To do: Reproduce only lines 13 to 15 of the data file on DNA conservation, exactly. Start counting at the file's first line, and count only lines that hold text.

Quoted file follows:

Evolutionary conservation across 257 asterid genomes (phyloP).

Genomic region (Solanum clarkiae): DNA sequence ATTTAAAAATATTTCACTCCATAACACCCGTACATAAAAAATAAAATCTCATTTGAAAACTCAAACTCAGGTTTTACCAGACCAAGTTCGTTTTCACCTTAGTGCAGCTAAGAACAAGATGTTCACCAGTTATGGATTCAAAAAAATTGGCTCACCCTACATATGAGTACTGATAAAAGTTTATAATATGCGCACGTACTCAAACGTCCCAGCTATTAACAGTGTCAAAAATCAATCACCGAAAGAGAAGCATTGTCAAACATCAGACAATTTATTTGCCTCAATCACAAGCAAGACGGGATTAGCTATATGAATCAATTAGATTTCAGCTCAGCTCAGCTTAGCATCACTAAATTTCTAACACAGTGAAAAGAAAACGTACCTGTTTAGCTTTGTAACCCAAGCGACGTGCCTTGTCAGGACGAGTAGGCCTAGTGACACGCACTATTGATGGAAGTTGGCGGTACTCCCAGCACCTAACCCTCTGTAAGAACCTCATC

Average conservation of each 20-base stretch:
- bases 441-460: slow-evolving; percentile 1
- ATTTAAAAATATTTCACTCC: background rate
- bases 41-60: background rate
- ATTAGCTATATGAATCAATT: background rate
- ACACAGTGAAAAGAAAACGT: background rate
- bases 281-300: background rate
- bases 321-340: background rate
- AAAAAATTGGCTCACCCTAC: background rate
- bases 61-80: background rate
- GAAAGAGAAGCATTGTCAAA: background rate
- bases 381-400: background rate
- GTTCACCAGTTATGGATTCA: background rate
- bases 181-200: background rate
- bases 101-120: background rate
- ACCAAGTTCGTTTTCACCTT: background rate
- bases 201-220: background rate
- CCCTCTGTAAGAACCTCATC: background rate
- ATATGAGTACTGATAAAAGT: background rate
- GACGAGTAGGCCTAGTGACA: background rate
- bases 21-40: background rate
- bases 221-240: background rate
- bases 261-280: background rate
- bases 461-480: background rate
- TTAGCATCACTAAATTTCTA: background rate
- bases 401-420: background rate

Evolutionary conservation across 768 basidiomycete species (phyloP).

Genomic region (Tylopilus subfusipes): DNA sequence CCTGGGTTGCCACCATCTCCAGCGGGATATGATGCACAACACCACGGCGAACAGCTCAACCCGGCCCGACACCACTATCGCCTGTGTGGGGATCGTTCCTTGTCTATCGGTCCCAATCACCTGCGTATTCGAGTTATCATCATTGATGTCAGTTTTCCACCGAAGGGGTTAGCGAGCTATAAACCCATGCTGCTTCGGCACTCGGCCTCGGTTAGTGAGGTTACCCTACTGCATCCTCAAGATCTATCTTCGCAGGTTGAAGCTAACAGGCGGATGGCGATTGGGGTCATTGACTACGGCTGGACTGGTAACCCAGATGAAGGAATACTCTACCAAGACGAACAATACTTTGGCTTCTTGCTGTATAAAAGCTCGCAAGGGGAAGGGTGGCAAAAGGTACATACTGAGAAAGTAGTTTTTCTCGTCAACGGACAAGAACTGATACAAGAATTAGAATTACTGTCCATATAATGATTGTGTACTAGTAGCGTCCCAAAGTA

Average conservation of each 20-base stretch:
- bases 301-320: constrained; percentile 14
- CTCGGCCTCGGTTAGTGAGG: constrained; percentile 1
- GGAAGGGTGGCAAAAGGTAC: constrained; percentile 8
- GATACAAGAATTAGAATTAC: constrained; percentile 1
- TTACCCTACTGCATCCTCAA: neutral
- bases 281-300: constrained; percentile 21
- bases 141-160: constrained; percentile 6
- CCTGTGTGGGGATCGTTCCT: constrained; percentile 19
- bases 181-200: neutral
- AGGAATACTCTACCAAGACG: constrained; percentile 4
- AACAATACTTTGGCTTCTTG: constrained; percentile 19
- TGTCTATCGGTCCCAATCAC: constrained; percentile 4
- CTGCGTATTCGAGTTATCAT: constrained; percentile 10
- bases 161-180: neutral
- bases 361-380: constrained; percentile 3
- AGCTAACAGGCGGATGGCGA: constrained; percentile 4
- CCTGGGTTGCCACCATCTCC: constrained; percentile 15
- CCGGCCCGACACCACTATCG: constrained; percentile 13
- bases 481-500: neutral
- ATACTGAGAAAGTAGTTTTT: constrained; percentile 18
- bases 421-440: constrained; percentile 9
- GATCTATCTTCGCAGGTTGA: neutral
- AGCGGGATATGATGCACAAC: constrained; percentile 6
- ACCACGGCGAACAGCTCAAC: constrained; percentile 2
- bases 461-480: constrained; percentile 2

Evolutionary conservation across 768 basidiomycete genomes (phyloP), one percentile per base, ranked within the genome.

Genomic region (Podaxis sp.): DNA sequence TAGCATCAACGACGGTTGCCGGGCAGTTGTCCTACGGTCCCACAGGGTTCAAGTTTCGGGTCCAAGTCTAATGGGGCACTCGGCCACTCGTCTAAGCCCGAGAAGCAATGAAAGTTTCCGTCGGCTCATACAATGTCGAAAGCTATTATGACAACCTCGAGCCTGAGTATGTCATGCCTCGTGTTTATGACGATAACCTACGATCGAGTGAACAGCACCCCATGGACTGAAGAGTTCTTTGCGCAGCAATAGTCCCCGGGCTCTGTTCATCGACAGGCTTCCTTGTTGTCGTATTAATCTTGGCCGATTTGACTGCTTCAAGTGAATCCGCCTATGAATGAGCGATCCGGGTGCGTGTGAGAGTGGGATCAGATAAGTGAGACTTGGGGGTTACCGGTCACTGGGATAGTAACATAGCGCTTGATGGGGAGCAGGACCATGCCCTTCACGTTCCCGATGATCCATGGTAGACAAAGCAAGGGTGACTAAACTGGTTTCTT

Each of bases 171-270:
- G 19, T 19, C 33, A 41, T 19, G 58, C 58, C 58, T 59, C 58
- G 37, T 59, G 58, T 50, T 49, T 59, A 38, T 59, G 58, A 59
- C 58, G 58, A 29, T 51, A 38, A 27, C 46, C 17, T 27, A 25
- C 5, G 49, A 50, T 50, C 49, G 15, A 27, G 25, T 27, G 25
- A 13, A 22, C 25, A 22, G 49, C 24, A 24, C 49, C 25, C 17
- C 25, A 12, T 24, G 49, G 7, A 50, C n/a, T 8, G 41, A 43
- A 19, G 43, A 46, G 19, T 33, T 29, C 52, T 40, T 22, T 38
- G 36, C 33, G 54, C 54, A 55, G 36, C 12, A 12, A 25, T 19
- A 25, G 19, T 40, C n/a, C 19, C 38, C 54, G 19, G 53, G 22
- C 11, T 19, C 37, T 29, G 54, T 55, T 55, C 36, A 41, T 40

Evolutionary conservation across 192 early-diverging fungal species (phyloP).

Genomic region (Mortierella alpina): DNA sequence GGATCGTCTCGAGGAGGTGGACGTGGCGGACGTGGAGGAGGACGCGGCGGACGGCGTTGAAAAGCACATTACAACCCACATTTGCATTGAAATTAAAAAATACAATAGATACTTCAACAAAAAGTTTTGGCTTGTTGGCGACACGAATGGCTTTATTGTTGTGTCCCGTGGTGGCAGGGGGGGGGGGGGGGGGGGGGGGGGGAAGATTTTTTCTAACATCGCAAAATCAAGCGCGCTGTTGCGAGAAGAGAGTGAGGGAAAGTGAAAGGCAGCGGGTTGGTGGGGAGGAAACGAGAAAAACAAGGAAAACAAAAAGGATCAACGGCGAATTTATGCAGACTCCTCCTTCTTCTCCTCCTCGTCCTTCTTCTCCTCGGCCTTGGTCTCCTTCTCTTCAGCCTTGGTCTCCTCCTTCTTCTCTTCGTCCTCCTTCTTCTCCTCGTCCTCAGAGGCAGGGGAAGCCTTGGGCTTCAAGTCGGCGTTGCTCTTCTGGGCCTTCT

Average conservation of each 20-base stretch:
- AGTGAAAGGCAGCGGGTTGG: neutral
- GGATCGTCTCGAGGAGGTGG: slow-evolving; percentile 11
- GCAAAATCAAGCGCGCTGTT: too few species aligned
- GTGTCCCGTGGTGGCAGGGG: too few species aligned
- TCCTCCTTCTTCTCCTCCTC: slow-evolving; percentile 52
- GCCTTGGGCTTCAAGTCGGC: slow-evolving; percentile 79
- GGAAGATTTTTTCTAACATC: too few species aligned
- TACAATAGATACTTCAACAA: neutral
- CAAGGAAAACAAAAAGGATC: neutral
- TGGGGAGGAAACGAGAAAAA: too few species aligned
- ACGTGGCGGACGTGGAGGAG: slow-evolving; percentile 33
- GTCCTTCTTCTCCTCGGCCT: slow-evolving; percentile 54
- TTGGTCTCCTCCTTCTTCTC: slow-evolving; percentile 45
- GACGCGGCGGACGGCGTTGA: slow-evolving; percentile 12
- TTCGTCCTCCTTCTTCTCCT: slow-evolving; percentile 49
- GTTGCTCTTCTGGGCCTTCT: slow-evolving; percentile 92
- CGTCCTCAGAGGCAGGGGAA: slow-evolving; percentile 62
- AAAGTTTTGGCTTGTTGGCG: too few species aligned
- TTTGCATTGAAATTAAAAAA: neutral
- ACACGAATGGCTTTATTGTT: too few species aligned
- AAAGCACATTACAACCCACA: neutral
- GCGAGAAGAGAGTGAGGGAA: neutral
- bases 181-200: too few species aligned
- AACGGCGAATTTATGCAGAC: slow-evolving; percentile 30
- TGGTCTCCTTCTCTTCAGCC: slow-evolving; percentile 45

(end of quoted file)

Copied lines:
- GAAAGAGAAGCATTGTCAAA: background rate
- bases 381-400: background rate
- GTTCACCAGTTATGGATTCA: background rate